Hubris is perhaps the greatest offense that could be given in ancient Greek society. Hubris means showing arrogance and a belief that a human being can challenge the power of the gods. Pentheus, by the standards of his society, has committed the greatest offense possible in Euripides’ Bacchae by attempting to ban the revels of Dionysius. This is not a privilege extended to him as an earthly ruler. Thus, according to the terms set by ancient Greek morality and religion, he deserves to die in the horrible way that he does, ripped to pieces by the gods’ followers, including his own mother (who does not recognize him in her ecstatic frenzy).
Of course, by modern standards of justice, Pentheus’ punishment is far too harsh. First of all, he is very young, and merely shows the arrogance of youth. Human beings do have the capacity to change. Secondly, although…… [Read More]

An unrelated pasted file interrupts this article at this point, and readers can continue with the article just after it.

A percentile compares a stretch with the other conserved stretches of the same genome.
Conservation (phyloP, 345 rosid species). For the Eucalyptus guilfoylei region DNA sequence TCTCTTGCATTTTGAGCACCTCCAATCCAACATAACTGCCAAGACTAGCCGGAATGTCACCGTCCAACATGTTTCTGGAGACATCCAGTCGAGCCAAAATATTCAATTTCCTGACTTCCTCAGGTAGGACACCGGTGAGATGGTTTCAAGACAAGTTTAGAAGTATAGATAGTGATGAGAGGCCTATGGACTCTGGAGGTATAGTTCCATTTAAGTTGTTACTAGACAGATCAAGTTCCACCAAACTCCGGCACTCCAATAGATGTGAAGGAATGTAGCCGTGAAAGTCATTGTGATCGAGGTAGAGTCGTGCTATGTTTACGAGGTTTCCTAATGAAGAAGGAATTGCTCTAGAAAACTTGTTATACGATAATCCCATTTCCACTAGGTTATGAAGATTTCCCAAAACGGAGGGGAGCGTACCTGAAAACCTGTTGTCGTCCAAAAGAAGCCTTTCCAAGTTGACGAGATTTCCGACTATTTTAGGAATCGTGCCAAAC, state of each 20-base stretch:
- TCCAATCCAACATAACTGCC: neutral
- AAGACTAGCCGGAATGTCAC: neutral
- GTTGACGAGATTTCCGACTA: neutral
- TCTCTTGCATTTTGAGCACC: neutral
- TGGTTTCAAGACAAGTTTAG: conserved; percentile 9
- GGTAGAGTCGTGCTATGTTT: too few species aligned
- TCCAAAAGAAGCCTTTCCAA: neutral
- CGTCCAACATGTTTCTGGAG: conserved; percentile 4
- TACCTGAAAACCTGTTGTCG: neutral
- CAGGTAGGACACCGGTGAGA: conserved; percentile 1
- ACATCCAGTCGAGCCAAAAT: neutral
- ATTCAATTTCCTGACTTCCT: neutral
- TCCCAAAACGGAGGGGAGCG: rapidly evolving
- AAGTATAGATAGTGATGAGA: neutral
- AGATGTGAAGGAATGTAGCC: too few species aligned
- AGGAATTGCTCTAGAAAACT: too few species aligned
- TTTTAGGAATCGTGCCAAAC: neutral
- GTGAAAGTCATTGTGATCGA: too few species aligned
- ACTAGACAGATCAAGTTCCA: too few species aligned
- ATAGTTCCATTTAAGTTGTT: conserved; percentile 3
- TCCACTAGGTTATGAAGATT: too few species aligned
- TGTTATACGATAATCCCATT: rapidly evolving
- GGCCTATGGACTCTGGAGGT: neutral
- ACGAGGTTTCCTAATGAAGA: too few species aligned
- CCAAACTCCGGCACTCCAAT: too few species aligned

Initiation ites of the Cult of Bacchus
The wall painting of The Initiation ites of the Cult of Bacchus at the Villa of the Mysteries in Pompeii (c. 60 BC) is a work of oman art that exemplifies the oman culture in the time just before Christ -- rich, ornate, elaborate, bordering on decadence, yet with still enough refinement to see a nobility and purpose in the spiritual life. Here, in the villa of a wealthy oman's vacation home near Mt. Vesuvius (which would fatally erupt just a century later, burying under ash and avalanche the wealthy in their very lap of luxury) can be seen the Greek influence on the oman culture.
The mural depicts a number of scenes in the ite of the Cult of Bacchus across three walls within a room of the Villa, near which was a wine press, used to make wine from the local…… [Read More]
" This proposal pleased the whole group. They chose Stephen, a man full of faith and of the Holy Spirit; also Philip, Procorus, Nicanor, Timon, Parmenas, and Nicolas from Antioch, a convert to Judaism. They presented these men to the apostles, who prayed and laid their hands on them. So the word of God spread. The number of disciples in Jerusalem increased rapidly, and a large number of priests became obedient to the faith.